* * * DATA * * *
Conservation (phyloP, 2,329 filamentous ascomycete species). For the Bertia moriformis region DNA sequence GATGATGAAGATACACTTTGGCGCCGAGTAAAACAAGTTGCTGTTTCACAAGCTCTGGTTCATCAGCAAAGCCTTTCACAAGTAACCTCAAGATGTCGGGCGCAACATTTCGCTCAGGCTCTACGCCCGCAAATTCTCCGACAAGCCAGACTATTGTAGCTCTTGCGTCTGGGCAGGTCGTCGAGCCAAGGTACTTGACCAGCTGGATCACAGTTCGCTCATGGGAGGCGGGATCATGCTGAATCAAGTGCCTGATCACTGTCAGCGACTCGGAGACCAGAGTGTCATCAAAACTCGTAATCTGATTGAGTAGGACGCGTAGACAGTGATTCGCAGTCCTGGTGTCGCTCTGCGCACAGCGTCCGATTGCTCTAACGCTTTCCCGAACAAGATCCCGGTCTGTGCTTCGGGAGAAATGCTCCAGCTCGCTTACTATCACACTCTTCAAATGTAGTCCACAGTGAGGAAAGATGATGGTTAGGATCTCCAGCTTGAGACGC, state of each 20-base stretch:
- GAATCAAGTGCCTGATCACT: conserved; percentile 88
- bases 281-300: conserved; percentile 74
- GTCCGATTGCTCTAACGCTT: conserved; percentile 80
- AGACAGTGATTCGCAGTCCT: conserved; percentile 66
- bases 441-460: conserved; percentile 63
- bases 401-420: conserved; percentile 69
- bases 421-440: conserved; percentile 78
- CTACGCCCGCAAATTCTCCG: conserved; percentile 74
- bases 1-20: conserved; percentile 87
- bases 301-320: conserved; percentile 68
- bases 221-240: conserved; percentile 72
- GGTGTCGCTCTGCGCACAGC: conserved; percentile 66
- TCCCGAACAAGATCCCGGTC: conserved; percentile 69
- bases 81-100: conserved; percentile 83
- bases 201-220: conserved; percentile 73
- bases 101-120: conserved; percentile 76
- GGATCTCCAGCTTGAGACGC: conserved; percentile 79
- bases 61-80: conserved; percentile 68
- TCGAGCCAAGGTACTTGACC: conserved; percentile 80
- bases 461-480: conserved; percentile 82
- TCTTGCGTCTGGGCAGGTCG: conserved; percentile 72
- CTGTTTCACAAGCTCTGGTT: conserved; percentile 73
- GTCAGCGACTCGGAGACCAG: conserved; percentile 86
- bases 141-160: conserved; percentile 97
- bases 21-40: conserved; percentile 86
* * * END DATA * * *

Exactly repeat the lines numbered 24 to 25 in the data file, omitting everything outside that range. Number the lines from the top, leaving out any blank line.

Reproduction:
- GTCAGCGACTCGGAGACCAG: conserved; percentile 86
- bases 141-160: conserved; percentile 97